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Cardiac failure (heart failure)

Definition
  • Cardiac Failure: A clinical syndrome where the heart is unable to pump blood at a rate commensurate with the requirements of the metabolising tissues, or can only do so with an elevated filling pressure.
Etiology/Risk Factors
  • Primary cardiac: Ischaemic heart disease, hypertension, valvular heart disease, cardiomyopathies.
  • Systemic: Thyroid disease, anaemia, high output states, chronic kidney disease.
  • Toxins/Drugs: Alcohol, chemotherapy, cocaine.
  • Others: Infections (e.g., myocarditis), arrhythmias, constrictive pericarditis.
Pathophysiology
  • Reduced cardiac output ā†’ activation of renin-angiotensin-aldosterone system & sympathetic nervous system ā†’ fluid retention & vasoconstriction ā†’ worsens cardiac workload.
Classification
  • Systolic: Impaired ejection (commonly reduced ejection fraction).
  • Diastolic: Impaired filling (normal ejection fraction but reduced compliance).
  • Based on presentation: Acute vs. Chronic.
  • Based on side of heart affected: Left, right, or biventricular failure.
Clinical Features
  • Left-Sided Failure: Dyspnoea, orthopnoea, paroxysmal nocturnal dyspnoea, pulmonary oedema.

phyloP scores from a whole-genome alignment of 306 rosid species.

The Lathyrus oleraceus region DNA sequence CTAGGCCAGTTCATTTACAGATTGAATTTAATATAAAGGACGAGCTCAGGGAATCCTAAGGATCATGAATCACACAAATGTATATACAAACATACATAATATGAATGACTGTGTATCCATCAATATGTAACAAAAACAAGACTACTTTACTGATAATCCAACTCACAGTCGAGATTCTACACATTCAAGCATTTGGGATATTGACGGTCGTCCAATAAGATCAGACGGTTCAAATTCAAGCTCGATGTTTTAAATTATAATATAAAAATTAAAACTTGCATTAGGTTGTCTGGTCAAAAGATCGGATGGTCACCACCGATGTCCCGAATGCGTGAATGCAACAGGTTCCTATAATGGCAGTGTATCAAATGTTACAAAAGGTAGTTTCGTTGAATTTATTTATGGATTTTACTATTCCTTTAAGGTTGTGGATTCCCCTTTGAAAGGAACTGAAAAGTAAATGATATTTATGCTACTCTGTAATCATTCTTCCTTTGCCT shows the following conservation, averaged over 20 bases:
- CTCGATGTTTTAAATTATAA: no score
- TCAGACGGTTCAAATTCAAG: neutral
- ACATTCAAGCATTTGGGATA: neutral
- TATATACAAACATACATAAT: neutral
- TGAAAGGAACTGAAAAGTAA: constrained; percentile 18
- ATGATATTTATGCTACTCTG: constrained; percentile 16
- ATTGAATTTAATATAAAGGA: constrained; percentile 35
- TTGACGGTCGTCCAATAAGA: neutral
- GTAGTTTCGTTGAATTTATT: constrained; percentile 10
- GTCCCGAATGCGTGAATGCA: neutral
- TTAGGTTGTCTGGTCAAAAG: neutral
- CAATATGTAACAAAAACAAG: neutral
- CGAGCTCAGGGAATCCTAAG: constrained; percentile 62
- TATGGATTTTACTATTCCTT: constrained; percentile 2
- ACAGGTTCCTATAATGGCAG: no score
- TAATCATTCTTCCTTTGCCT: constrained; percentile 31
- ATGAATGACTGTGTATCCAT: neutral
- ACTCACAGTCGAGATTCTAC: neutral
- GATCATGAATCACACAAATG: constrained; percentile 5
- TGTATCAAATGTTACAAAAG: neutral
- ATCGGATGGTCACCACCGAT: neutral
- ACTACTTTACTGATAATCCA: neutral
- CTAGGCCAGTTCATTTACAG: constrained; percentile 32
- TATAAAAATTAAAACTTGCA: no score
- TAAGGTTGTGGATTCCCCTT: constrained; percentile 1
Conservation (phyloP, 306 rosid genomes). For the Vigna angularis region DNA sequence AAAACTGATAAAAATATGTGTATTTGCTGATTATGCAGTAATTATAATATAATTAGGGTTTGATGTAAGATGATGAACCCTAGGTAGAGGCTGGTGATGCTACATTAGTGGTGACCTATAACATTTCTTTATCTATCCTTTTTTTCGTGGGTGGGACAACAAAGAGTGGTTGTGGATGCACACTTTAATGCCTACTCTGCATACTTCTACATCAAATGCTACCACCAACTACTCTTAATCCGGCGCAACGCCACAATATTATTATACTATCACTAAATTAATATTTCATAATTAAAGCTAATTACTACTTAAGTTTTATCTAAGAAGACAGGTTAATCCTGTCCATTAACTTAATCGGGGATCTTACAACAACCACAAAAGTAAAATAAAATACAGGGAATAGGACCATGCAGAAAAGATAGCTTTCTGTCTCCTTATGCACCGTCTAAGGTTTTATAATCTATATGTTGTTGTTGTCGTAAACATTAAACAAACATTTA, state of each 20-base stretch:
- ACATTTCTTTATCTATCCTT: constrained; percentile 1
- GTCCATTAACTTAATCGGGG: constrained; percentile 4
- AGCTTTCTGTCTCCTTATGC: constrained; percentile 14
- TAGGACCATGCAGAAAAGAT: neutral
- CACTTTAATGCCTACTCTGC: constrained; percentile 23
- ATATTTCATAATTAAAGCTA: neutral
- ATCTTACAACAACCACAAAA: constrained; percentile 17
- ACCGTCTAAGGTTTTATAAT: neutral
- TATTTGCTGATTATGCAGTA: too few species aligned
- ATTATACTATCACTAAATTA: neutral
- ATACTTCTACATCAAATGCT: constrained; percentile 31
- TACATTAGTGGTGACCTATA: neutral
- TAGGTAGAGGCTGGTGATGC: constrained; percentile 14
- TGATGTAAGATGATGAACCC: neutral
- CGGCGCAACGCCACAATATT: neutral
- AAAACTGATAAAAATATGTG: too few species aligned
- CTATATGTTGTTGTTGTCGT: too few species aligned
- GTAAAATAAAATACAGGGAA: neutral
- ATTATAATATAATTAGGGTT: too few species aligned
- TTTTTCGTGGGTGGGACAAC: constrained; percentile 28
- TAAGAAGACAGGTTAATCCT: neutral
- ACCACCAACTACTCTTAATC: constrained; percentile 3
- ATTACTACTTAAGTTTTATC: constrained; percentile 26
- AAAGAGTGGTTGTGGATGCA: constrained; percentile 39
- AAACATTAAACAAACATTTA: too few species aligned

• Right-Sided Failure: Peripheral oedema, ascites, hepatic congestion, raised jugular venous pressure (JVP).
  • General: Fatigue, palpitations, reduced exercise tolerance.
Investigations
  • ECG: May show signs of underlying cause (e.g., ischaemia, arrhythmia).
  • Chest X-ray: Cardiomegaly, pulmonary congestion.
  • Echocardiography: Assess chamber sizes, function, and valvular abnormalities.
  • Bloods: NT-proBNP, electrolytes, renal function, liver function, thyroid function.
Management
  • Lifestyle: Salt & fluid restriction, smoking cessation, weight management, exercise.
  • Pharmacotherapy: Diuretics, ACE inhibitors/ARBs, beta-blockers, mineralocorticoid receptor antagonists, digoxin.
  • Devices: Implantable cardioverter-defibrillator (ICD), cardiac resynchronisation therapy (CRT).
  • Severe cases: Left ventricular assist device (LVAD), heart transplantation.
Complications
  • Cardiogenic shock.
  • Arrhythmias.
  • Thromboembolism (e.g., stroke).
  • Cardiac cachexia.
Key Points
  • Cardiac failure is a complex clinical syndrome with various underlying causes and presentations.
  • Management is multifaceted and tailored to the patient’s needs and underlying aetiology.
  • Early diagnosis and intervention can improve the quality of life and prognosis.

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